Pagenaud eyeing Indy 500 reset, my feature on him and why he can get it done

INDIANAPOLIS — Simon Pagenaud didn’t forget how to drive a race car. Neither did Meyer Shank Racing teammate Helio Castroneves. You don’t win five combined Indianapolis 500’s, including two of the last four and magically just slow down.

That’s not what’s going on over at MSR. What’s going on is a mix of everything else. Cars not fitting the drivers’ styles. Bad luck. Bad timing. Bad pit stops. Bad setups. A lot. Mix all together in the most difficult form of motorsports, the NTT INDYCAR SERIES and you get a driver 20th in points (Castroneves) and 23rd (Pagenaud).

“Oh, yeah, man. It’s been a tough season for us,” Pagenaud told me on opening day of practice for the 107th Running of the Indianapolis 500. “It’s tough because you know, the potential of the team is great. I have great people. It’s just been a lot of bad luck, a lot of issues. It’s just seemed to be everything at once on his first few races.”

He’s not wrong. Being an innocent bystander in the opening lap St. Pete crash relegated the Frenchman to a 26th place finish. The speed just wasn’t there in Texas. Long Beach saw him start 14th and finish 15th. Barber was more of the same (start 16th and finish 18th). A pit error in the GMR Grand Prix left Pagenaud 25th.

MORE: 10 storylines for the 107th Running of the Indianapolis 500

He and this team just need a good old fashioned hard reset and the most perfect place for that to occur is up next – the Indy 500.

Pagenaud won here in 2019 and cautions that the last time he felt this way was back in that 2019 season. He didn’t have a top five finish in either of the first four races run that year. He then rattled off an Indy sweep.

Last year in his first year with Meyer Shank Racing, Pagenaud finished eighth here. Maybe this is exactly what the doctor ordered.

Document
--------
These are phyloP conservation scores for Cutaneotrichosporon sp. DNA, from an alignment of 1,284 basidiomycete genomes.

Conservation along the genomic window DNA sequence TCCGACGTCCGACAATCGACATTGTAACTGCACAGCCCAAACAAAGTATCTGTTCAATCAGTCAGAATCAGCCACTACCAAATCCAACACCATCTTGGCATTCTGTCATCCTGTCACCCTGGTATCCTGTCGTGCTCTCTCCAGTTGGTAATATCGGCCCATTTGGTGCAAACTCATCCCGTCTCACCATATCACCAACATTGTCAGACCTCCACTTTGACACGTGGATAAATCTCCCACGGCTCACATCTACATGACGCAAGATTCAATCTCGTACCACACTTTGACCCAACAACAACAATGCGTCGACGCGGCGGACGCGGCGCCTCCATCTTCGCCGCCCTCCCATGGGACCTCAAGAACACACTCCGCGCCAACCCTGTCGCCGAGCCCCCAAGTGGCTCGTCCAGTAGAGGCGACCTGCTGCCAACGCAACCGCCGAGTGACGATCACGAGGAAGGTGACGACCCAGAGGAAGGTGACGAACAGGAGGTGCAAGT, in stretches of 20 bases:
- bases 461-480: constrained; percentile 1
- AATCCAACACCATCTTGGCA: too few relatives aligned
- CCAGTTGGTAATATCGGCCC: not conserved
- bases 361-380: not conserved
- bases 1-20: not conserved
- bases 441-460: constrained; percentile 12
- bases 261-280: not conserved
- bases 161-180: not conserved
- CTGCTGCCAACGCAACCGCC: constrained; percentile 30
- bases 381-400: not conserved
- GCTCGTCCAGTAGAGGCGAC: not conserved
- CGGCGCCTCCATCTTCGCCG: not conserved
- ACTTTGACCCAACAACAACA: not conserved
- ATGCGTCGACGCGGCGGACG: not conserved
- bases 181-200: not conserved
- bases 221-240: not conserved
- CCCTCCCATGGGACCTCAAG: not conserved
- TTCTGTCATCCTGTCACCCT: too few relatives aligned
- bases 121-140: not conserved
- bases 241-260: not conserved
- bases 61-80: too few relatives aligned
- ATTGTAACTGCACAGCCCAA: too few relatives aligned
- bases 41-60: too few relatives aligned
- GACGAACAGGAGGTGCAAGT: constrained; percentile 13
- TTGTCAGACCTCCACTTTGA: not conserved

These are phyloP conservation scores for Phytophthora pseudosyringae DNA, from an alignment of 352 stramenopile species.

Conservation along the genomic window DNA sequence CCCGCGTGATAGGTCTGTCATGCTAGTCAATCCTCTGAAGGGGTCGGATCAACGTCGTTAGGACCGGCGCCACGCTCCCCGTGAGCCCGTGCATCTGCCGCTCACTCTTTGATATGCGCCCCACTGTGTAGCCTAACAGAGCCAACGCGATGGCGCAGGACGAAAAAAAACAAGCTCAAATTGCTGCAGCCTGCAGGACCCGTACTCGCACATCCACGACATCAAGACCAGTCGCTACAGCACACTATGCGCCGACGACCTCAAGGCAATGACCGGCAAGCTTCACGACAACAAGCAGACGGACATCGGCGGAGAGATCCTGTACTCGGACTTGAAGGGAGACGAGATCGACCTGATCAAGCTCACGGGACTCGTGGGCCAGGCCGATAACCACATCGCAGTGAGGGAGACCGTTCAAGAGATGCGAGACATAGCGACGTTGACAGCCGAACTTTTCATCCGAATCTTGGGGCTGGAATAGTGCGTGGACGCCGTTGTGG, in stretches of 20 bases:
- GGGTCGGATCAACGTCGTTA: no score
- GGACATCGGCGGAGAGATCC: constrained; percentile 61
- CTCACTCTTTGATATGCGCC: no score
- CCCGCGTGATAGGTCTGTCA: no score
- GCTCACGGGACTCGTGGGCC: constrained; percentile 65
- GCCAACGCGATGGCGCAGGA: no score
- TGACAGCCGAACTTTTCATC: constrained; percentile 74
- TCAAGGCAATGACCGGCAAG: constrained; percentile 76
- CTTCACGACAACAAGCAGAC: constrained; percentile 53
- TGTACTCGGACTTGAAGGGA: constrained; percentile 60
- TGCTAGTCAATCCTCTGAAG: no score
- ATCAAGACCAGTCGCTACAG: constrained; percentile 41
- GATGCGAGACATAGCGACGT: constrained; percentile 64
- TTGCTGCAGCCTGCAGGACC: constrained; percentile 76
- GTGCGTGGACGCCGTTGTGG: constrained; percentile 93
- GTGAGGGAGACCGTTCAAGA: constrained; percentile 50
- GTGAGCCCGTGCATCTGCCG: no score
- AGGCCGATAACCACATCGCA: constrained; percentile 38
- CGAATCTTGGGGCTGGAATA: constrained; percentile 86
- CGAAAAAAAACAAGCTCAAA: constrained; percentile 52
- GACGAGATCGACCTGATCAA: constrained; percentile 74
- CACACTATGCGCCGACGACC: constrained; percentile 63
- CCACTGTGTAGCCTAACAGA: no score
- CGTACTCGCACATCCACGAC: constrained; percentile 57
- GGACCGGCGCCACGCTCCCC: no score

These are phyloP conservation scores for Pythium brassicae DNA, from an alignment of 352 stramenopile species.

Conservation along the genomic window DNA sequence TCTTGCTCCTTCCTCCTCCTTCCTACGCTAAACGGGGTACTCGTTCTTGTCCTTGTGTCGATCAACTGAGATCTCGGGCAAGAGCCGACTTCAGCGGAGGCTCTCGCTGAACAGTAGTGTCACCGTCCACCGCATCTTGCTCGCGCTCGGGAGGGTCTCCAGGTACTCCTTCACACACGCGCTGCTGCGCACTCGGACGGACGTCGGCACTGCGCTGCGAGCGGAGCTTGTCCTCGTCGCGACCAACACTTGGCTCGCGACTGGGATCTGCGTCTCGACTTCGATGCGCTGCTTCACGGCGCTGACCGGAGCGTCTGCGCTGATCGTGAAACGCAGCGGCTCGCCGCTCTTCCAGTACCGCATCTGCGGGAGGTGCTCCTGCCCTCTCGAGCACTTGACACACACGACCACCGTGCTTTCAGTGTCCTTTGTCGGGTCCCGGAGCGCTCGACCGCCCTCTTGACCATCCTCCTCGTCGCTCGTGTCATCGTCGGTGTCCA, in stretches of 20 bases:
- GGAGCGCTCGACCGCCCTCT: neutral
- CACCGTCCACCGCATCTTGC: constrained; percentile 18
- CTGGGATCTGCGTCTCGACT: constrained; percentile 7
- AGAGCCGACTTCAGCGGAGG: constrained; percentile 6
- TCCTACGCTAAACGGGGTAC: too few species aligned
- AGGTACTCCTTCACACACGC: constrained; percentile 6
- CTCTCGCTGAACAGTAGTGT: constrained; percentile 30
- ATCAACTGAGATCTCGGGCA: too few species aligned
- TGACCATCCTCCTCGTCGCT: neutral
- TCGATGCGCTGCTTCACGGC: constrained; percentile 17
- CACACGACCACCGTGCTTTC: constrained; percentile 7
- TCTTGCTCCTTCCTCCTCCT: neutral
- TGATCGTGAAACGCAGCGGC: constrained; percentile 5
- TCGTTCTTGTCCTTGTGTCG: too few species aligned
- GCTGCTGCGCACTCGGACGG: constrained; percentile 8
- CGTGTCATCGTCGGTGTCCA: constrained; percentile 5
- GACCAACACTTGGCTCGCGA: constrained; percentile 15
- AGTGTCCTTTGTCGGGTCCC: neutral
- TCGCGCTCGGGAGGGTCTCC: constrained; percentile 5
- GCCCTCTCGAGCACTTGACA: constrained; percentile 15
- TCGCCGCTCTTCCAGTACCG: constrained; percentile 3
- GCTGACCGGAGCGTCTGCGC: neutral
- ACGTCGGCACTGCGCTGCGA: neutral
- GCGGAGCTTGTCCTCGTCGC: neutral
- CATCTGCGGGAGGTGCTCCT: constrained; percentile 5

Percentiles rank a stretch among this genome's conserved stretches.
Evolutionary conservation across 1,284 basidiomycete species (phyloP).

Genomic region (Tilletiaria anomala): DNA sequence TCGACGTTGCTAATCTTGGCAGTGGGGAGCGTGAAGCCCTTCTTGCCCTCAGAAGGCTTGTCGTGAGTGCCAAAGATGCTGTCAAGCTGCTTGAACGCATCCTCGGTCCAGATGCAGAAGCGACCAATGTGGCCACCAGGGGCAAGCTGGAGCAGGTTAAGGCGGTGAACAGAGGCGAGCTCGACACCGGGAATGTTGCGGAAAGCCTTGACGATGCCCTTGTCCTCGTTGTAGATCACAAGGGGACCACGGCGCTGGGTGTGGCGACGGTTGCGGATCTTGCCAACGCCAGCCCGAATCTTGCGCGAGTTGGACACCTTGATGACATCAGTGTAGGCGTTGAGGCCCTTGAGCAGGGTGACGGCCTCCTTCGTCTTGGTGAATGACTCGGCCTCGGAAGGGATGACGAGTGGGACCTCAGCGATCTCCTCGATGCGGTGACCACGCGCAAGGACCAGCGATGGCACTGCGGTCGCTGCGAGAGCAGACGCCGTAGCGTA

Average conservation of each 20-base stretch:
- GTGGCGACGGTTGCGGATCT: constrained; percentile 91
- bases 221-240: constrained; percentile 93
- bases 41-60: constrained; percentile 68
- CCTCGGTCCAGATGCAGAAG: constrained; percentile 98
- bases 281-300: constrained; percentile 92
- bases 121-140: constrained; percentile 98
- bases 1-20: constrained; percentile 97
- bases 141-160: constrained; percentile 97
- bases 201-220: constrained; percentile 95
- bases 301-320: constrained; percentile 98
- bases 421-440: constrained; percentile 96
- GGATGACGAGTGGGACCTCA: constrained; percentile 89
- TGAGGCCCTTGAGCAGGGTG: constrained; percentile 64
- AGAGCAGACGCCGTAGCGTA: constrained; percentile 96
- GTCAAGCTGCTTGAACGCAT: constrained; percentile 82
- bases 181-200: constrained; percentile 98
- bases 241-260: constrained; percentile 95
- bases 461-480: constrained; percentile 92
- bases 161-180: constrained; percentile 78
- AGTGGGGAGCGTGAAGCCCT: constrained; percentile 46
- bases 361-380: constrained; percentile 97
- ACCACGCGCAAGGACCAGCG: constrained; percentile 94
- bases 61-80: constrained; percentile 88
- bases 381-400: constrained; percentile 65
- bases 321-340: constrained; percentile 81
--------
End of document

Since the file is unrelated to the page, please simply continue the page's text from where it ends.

Simon Pagenaud pours the milk over himself following the 2019 Indy 500 win. Photo Credit: INDYCAR Media Site

“Let me remind you, ’19 was the same for me,” he continued. “And then we turned things around right here so why not? Why couldn’t it happen this time? I’m not going to make it a habit, but I just feel like sometimes is this things you can’t control and you get stuck pointing fingers at people and saying, Yeah, you guys made a mistake. I made a mistake. We all make mistakes. It’s not really the way to go about business. We just need to keep focusing and believe in what we have. We had a great test here. We have five Indy 500 wins in a team. So we have all the ingredients to do well.”

The good part of Indy is that you get plenty of on track time. Wednesday-Friday is six hours of practice each day. You get four hours of race practice on race week. By comparison, most race weekend’s you get an hour on Friday, 45 minutes on Saturday morning and a 30-minute warmup. That’s not even a half day on the oval here.

“Yeah, Friday, Saturday at the Grand Prix, we don’t really have time to do anything,” Pagenaud said. “Either the car is good right away, or it’s not and you suffer. You don’t have time to change you know, you can’t reach to make a change or it could make it worse when you’re fighting for seconds.

“So here is different. You have time to go through the changes you have time to analyze everything dissect. It’s actually better to do it that way and not get lost.”

Pagenaud is a world class driver with 204 career starts, 15 wins, 12 poles, 38 podiums, 71 top five finishes, 133 top 10’s and 1,313 laps led. He’s finished an astounding 93% (189-for-204) starts. I would never doubt his talent and in a place that rewards drivers of Pagenaud’s caliber, I say watch out this month ahead.

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